Kentucky shows signs of growth with comeback win at West Virginia – Men’s College Basketball Blog
A week ago, Kentucky coach John Calipari opened up his postgame news conference — following a two-point home loss to Florida which would eventually lead to the Wildcats falling out of the top 25 for the first time in nearly four years — by saying, “We’re going to be fine.”
Calipari, despite the flaws his young, talented squad has shown at multiple points this season, was still confident that the growth he wanted to see was happening.
It was fair to question that assessment a week later, because for a significant chunk of Saturday night’s barnburner at No. 7 West Virginia, the Wildcats were a mess. They committed 11 first-half turnovers. They trailed by 17 points with 17 minutes to go. As Jevon Carter and James Bolden drained 3-pointers left and right and the raucous home crowd reached fever pitch, it seemed like it might be too much for Kentucky.
Instead, the Wildcats proved Calipari prescient.
After a mistake-filled start, Kentucky regrouped and pulled off its most impressive victory of the season, an 83-76, come-from-behind road triumph over the Mountaineers that showed the Wildcats are growing up.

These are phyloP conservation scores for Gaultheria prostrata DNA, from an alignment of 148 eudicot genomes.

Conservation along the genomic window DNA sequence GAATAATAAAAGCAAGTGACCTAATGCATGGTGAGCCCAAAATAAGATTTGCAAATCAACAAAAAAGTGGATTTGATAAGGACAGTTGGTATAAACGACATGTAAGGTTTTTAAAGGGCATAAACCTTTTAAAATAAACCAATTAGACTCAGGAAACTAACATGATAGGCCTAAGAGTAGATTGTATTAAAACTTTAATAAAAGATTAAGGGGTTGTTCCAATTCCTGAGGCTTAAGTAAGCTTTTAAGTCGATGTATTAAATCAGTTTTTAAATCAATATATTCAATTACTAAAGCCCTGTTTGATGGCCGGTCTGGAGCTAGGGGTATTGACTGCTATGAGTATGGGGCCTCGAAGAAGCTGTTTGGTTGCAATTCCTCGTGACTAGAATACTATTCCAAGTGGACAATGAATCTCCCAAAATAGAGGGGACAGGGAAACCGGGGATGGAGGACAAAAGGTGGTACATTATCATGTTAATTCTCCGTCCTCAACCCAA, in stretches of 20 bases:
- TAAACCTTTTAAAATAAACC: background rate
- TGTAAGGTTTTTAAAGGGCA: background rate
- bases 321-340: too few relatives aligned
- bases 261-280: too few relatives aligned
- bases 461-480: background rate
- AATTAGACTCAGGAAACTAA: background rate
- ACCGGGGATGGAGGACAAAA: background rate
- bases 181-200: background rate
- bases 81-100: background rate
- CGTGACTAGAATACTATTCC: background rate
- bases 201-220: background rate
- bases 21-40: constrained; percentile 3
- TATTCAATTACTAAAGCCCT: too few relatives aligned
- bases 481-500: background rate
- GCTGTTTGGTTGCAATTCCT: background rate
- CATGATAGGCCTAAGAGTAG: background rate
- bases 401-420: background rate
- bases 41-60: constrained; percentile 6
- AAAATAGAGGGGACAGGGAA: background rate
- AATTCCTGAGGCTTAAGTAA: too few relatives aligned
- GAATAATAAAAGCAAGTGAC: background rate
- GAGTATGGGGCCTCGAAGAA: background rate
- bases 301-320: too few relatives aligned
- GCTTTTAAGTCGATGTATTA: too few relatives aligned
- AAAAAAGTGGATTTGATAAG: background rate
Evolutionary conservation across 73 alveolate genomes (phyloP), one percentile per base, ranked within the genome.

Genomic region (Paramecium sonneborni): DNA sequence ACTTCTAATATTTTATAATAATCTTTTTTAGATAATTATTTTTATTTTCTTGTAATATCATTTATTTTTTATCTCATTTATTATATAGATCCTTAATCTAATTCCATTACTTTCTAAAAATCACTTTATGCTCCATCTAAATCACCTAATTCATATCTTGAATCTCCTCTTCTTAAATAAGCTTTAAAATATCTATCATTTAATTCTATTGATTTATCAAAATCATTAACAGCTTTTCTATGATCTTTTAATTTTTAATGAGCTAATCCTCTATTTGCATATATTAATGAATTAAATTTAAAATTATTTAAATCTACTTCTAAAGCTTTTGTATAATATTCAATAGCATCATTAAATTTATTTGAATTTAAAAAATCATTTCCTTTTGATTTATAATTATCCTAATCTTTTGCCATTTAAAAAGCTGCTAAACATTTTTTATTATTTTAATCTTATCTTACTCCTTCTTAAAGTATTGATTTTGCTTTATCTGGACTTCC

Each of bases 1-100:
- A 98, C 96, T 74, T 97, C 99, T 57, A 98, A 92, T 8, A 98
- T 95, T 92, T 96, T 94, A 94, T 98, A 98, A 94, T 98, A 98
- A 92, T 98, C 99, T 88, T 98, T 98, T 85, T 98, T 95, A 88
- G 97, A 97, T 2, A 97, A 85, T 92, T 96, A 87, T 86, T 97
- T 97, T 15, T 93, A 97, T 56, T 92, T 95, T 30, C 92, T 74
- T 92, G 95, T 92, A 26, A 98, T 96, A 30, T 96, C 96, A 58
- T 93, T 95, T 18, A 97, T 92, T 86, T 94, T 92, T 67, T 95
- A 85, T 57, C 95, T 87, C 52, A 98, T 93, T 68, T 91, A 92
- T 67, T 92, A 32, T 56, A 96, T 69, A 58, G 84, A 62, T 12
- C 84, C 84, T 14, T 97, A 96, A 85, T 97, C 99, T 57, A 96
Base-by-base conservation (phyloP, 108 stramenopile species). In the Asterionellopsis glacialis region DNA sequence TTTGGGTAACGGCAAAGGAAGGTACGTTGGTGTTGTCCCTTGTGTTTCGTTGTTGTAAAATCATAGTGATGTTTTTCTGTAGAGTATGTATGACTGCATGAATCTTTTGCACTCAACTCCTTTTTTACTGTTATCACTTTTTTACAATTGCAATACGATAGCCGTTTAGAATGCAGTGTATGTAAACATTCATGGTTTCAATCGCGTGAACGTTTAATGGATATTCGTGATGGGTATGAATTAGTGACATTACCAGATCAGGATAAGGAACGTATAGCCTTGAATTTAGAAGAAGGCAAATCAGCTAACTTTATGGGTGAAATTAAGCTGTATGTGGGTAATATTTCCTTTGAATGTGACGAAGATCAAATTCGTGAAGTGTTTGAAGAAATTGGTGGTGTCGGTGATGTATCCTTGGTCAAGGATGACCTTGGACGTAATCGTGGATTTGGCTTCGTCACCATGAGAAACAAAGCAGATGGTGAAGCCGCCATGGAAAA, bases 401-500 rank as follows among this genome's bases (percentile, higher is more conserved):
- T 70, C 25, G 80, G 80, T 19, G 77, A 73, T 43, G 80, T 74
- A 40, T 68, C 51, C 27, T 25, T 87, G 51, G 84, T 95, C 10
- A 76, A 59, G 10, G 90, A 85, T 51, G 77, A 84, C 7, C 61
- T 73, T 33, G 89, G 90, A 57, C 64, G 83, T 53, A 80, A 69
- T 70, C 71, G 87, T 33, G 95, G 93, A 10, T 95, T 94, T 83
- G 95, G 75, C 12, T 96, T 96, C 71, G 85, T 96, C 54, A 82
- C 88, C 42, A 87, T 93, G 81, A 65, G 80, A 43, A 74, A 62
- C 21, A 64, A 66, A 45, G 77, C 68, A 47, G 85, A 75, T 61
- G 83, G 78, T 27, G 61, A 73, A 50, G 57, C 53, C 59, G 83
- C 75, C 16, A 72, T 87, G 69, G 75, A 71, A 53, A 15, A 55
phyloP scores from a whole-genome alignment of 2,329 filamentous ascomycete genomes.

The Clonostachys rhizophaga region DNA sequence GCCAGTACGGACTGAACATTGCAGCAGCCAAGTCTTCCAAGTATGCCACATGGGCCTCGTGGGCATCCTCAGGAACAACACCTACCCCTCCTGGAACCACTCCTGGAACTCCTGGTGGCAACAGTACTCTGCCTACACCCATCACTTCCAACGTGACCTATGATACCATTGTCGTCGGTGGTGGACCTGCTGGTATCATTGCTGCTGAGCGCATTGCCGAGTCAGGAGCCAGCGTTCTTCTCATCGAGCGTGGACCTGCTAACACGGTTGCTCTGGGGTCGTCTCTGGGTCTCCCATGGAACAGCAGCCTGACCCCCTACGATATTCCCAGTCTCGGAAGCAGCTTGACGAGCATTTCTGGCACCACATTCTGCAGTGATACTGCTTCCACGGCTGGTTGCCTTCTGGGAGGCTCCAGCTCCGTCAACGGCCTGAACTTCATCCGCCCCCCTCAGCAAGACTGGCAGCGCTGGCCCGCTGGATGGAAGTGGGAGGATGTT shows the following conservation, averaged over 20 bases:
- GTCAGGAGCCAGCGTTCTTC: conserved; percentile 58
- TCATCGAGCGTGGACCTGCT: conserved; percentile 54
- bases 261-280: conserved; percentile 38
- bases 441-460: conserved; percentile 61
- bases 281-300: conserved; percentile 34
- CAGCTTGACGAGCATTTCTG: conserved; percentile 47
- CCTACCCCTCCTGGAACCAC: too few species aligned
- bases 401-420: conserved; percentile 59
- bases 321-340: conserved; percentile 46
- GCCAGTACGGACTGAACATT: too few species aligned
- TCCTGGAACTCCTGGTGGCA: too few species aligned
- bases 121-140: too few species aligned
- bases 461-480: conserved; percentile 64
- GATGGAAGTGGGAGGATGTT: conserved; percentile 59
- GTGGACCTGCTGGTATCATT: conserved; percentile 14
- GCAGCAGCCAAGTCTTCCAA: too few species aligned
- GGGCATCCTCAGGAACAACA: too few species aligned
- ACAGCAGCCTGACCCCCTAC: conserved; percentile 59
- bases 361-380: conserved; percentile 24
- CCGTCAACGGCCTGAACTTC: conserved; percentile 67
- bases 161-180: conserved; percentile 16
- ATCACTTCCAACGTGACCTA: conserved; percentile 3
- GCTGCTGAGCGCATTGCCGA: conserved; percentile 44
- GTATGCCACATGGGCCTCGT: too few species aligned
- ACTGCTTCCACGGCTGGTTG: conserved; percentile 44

How did Kentucky (16-5) pull off the comeback? It was twofold: The Wildcats took better care of the ball in the second half and West Virginia was unable to set up its press as often.
The Mountaineers (16-5) thrive on their full-court pressure, and it was ubereffective in the first half as they forced 10 Kentucky turnovers in the first 10 minutes. Behind Carter’s 18-point first half (which included four 3-pointers), West Virginia raced out to a 48-33 halftime lead.
In the second half, West Virginia shot an underwhelming 32.4 percent. The result? Bob Huggins’ squad could set up its press only four times, according to ESPN Stats & Information. Kentucky committed only five second-half turnovers and freshman forward Kevin Knox took off, scoring 19 of his 34 points and grabbing six of his seven rebounds.
Calipari has been wanting Knox to assert his will, and that he did Saturday. And that, in turn, led the Wildcats on a 25-6 run to turn a 52-37 deficit into a 62-58 lead with 9:37 remaining.
And though the Mountaineers punched back — Bolden (17 points) hit back-to-back 3s to regain the lead for West Virginia — the Wildcats counterpunched, attacking the basket, not settling for jumpers. Of Kentucky’s final 21 points, 16 came on free throws, layups or dunks.
It’s a punch in the gut for West Virginia and its second loss this week (it dropped an 82-73 decision at TCU on Monday). It’s now the Mountaineers’ fourth loss in five outings, perhaps particularly tough to swallow given how much control they had of Saturday’s game early in the second half. They’ve had double-digit second-half leads in three of those losses.
For Calipari and the Wildcats, though, it might be a sign of things to come.